Frances Cressen has the perfect summer planned. She’s going to Camp Whitman with her best friend, Agnes. But Frances’s mother has something else in mind for the family: Mountain Ash, a spiritual retreat in the middle of nowhere. Frances can’t think of anything worse than Bible class and baby-sitting for eight long weeks - that is, until her mother drives away with her younger brother, Everett, and leaves Frances behind.
Now a stranger is renting Frances’s house while she’s stuck living out by the graveyard with her odd aunt Blue. And Camp Whitman is a disaster. The boys in Frances’s group say that weird things are happening at Mountain Ash, and Frances begins to worry and to wonder. Everett doesn’t sound like himself anymore, and her mother never talks about coming home. Are they happier without Frances?
“The process of discovery…and Schumacher's strong characterizations keep the story going. Jocelyn is particularly well done; she's a tightly controlled child, and readers will respond to her fortitude.” - Booklist
It's hard for Thea to write four truths a day in the notebook her mother gave her for the summer. Especially when her grandparents' house on the Jersey Shore is even more packed with family than usual, and her cousin Jocelyn won't leave her alone. Jocelyn just might be the world's neatest and nosiest seven-year-old, and she wants to know what's in Thea's notebook. But Thea won't tell anyone about the secret she has promised to keep - or how she lost her best friend (Truth #12), whose name was Gwen.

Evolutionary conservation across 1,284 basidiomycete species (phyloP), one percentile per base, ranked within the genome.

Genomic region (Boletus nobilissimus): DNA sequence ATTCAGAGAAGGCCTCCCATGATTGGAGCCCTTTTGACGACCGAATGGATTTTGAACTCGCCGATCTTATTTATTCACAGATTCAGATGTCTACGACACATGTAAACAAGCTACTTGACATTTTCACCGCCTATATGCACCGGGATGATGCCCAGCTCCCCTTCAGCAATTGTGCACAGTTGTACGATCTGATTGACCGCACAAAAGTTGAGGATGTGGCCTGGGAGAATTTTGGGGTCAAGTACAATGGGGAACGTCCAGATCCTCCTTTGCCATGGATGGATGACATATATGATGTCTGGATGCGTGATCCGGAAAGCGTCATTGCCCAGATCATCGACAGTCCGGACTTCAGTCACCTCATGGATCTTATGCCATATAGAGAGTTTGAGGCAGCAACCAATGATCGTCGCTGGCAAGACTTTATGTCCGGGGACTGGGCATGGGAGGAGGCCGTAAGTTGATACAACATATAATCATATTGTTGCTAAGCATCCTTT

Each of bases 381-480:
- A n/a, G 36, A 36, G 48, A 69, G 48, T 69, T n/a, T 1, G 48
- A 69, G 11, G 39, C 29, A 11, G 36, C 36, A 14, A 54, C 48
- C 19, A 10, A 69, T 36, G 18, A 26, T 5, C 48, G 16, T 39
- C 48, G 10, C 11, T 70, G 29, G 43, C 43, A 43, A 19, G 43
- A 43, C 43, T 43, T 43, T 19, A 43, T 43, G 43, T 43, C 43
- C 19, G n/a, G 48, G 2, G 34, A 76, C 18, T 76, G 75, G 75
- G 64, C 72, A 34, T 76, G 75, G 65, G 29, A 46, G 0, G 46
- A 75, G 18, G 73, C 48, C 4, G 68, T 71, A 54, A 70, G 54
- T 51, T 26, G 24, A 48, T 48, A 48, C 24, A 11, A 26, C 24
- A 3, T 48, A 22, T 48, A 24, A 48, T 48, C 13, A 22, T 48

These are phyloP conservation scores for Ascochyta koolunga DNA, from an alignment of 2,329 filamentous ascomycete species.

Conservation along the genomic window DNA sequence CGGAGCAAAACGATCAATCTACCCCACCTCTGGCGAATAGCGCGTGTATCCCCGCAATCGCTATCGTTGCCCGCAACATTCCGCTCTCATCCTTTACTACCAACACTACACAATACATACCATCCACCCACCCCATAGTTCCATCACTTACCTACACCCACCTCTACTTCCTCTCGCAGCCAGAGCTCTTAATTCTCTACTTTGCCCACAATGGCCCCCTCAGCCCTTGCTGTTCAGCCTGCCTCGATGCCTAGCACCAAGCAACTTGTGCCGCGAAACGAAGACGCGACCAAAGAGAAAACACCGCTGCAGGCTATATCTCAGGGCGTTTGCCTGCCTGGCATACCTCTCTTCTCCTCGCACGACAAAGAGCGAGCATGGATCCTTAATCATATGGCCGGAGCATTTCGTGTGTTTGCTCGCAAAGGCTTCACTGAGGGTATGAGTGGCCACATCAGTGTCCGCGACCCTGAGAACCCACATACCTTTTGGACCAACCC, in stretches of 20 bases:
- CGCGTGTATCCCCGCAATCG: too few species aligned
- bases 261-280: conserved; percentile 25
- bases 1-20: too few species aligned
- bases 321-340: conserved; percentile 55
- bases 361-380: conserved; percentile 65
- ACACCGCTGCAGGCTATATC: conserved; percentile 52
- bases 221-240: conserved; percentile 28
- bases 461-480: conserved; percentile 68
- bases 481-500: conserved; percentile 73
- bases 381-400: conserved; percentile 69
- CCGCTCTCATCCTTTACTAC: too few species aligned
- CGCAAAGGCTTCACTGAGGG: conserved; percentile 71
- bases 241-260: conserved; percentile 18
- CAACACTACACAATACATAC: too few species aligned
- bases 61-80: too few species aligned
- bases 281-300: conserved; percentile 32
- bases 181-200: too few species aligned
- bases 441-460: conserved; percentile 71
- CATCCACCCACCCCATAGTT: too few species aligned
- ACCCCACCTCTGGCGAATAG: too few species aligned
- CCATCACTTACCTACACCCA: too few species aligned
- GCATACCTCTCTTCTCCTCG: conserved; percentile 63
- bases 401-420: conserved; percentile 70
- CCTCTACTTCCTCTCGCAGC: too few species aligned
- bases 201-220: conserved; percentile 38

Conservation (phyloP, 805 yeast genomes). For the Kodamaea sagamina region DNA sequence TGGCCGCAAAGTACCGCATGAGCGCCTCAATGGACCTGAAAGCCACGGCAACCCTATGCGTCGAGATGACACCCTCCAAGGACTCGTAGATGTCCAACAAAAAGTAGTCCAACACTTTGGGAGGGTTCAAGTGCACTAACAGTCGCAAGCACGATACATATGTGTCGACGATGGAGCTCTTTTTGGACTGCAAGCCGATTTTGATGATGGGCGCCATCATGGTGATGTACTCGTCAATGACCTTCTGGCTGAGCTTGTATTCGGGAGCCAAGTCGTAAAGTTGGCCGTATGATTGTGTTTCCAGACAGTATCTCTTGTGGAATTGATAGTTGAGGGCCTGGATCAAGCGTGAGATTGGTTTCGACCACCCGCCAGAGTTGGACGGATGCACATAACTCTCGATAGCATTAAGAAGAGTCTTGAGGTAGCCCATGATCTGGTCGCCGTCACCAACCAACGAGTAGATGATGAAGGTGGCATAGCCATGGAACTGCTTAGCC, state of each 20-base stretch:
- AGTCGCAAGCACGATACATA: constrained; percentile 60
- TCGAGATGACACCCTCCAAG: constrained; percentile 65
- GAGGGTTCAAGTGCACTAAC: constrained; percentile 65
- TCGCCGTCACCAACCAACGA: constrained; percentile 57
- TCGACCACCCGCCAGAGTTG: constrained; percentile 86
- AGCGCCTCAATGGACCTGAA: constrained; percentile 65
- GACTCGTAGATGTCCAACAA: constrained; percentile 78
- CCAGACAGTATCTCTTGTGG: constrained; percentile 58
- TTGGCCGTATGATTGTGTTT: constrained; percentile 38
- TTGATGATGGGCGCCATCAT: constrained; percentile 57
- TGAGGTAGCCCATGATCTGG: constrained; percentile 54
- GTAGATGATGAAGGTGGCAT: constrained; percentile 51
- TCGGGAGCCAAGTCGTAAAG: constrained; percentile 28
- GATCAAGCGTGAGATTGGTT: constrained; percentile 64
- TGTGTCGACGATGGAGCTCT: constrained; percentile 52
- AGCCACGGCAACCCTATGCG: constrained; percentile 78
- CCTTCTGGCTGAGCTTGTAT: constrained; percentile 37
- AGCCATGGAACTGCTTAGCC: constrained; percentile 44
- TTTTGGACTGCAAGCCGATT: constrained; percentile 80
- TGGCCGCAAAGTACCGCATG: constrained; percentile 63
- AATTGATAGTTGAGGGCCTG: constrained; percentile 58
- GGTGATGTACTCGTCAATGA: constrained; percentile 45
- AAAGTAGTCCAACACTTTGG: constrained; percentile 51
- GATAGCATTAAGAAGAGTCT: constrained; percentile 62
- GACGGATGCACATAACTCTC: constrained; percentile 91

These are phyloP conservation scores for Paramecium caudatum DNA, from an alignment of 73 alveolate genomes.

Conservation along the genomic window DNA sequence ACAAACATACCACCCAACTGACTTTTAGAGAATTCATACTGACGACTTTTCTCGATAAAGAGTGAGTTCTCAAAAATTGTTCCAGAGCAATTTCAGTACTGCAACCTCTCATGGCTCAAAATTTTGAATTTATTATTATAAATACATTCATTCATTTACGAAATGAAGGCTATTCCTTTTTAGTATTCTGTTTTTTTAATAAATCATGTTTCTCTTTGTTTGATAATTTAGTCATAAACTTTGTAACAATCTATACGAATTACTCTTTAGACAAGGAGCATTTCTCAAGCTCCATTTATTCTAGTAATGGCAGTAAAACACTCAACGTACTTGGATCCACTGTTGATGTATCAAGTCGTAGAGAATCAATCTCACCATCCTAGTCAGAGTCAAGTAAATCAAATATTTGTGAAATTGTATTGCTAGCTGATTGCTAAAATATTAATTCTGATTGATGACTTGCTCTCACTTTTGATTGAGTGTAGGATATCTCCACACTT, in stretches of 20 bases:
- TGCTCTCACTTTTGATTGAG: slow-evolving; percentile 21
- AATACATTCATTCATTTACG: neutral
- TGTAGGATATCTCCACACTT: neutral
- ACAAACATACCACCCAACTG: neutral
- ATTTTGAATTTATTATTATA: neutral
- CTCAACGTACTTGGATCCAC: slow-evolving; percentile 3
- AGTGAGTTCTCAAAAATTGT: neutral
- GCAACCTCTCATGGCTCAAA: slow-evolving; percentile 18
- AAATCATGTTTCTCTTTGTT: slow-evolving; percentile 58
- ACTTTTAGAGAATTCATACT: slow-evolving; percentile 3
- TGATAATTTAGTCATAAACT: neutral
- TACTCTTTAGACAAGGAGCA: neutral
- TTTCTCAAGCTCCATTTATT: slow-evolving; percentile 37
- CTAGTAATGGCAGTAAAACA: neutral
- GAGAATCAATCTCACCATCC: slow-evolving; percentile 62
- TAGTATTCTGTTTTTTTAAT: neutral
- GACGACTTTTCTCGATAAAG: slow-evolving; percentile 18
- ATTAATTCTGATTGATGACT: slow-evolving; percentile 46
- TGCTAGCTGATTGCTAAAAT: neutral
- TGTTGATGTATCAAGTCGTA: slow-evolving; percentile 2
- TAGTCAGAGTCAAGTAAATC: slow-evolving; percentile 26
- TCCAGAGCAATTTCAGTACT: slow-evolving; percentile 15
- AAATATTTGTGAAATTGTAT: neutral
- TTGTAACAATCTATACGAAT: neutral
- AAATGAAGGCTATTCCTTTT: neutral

Now Thea has to babysit in the afternoons, and all Jocelyn wants to do is spy on people. Neither of them expects to see Aunt Ellen and Aunt Celia at the boardwalk in the middle of the day, or for their aunts to lie and insist they were at work. Could it be Thea's not the only one in the family keeping secrets this summer?
"Looking for something to do during halftime of the March Madness basketball games? Read this book.” -The Washington Post
Fans of John Feinstein and Matt de la Peña will love Toby Wheeler's dreams of being a basketball star that Phil Jackson says is "a truly great basketball story."
When Toby Wheeler has a chance to join the junior high basketball team, he’s eager to prove he can keep up with his best friend, JJ. But practice doesn’t go quite as Toby has planned, and when the coach announces the lineup, Toby’s hopes of playing ball with JJ are history: he’s an eighth-grade benchwarmer!
“A fascinating look at an intriguing world.” - Kirkus Reviews, Starred Review
Ethel is 10 years old in 1901 when her family’s life changed forever. Suddenly, Father is not only a famous cowboy, war hero, and politician, but also President Theodore Roosevelt, leader of the United States - and Ethel has a new place to call home. The White House is older and stuffier than Ethel imagined, but there’s never a dull moment with her adventurous family around. Ethel would love to spend every day following Father on horseback rides and scrambles through neighboring Rock Creek Park.
Instead, Ethel has to stay at boarding school during the week, where nothing she does feels right and none of the girls seem to like her. Ethel’s parents keep telling her to keep her chin up and be patient, but it’s not easy being the president’s daughter. Ethel wishes she could be as courageous as father and make her family proud. When her fashionable older sister arrives home, Ethel feels new hope. Sister knows the secret of being brave and making friends, and she’s willing to share it. All Ethel needs to do is take one outrageous dare.